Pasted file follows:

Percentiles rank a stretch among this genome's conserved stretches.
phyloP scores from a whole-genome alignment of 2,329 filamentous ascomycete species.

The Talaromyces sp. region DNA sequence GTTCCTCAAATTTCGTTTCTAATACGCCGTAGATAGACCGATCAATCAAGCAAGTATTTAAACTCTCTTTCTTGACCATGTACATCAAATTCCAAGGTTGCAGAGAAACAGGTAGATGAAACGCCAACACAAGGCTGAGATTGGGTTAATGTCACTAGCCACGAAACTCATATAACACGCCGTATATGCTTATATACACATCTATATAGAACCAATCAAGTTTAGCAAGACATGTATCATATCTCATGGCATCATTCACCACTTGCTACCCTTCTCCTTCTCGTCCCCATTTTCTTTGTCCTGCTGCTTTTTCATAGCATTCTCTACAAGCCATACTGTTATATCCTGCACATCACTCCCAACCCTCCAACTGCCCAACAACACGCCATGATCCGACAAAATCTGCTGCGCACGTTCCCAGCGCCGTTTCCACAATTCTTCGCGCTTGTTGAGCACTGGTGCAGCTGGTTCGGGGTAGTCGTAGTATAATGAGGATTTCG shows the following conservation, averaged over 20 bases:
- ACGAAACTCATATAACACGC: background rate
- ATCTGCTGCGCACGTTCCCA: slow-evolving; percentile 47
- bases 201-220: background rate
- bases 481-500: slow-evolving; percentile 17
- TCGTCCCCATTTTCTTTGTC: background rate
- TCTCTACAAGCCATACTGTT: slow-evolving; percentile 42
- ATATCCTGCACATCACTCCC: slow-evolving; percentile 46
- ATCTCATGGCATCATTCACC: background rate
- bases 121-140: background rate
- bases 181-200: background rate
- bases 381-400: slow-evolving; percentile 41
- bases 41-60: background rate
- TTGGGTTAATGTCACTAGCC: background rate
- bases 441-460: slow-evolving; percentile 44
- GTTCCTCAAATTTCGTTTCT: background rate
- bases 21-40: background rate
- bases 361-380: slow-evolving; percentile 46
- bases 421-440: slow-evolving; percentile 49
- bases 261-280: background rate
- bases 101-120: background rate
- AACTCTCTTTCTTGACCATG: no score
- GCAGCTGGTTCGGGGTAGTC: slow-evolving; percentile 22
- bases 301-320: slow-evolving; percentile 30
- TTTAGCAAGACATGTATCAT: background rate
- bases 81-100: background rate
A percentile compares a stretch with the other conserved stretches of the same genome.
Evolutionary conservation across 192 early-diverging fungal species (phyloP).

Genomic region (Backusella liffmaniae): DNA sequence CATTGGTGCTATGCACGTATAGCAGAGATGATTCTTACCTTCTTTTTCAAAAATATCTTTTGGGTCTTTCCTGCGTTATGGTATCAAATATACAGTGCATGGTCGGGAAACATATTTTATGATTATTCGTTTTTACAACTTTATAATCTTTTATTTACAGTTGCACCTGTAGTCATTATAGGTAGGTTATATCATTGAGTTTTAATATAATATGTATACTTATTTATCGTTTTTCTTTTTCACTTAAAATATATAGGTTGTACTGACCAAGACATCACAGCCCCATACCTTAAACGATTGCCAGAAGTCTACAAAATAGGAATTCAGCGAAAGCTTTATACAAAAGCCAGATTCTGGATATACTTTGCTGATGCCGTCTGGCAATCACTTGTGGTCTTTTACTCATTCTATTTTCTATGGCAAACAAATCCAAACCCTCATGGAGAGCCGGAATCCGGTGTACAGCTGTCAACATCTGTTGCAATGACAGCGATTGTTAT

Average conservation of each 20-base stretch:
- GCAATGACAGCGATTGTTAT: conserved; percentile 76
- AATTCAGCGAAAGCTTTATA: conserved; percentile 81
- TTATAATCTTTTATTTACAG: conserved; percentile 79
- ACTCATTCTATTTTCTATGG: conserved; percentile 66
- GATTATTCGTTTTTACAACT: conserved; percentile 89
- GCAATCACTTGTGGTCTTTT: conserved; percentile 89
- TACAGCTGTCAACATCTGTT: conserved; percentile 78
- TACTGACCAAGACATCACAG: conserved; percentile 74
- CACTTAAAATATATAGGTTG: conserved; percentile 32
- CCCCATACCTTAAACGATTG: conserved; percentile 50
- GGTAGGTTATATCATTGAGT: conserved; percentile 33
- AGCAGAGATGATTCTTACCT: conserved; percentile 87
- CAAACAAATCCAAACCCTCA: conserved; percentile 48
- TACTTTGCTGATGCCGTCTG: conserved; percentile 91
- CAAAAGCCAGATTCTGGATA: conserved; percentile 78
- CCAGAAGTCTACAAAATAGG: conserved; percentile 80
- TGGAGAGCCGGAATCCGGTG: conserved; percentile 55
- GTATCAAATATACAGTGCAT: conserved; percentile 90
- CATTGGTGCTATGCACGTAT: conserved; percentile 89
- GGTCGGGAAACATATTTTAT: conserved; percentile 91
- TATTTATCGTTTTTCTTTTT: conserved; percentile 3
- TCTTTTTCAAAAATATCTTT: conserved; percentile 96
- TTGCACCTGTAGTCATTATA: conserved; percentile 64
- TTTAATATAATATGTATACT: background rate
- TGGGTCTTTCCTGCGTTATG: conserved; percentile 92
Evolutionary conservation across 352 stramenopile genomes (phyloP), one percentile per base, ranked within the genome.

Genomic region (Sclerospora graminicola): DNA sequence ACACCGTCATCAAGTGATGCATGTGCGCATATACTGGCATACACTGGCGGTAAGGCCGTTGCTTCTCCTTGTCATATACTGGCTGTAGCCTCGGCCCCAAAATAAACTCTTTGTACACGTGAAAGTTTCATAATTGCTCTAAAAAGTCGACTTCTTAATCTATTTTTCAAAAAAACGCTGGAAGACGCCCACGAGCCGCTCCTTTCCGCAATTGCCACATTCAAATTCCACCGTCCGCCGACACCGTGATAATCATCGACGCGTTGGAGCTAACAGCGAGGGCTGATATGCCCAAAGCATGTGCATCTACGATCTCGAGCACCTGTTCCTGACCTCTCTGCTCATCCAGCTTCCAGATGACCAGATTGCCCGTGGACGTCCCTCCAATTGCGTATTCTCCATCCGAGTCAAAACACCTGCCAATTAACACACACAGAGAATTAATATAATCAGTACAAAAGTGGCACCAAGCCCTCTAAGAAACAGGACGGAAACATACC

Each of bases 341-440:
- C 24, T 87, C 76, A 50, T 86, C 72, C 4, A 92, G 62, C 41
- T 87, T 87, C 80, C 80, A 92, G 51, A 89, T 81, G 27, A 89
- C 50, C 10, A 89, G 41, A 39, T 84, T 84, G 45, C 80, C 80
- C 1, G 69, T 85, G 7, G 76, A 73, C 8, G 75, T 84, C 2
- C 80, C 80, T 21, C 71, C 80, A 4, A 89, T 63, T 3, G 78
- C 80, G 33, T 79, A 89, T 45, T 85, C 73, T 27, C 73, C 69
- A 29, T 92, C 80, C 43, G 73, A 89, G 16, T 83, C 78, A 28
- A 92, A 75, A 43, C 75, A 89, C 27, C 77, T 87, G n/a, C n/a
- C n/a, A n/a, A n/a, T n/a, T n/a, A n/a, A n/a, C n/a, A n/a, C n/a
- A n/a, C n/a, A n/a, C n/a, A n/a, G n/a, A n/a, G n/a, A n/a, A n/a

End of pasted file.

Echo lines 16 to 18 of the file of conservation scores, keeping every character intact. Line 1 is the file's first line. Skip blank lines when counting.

- TTGGGTTAATGTCACTAGCC: background rate
- bases 441-460: slow-evolving; percentile 44
- GTTCCTCAAATTTCGTTTCT: background rate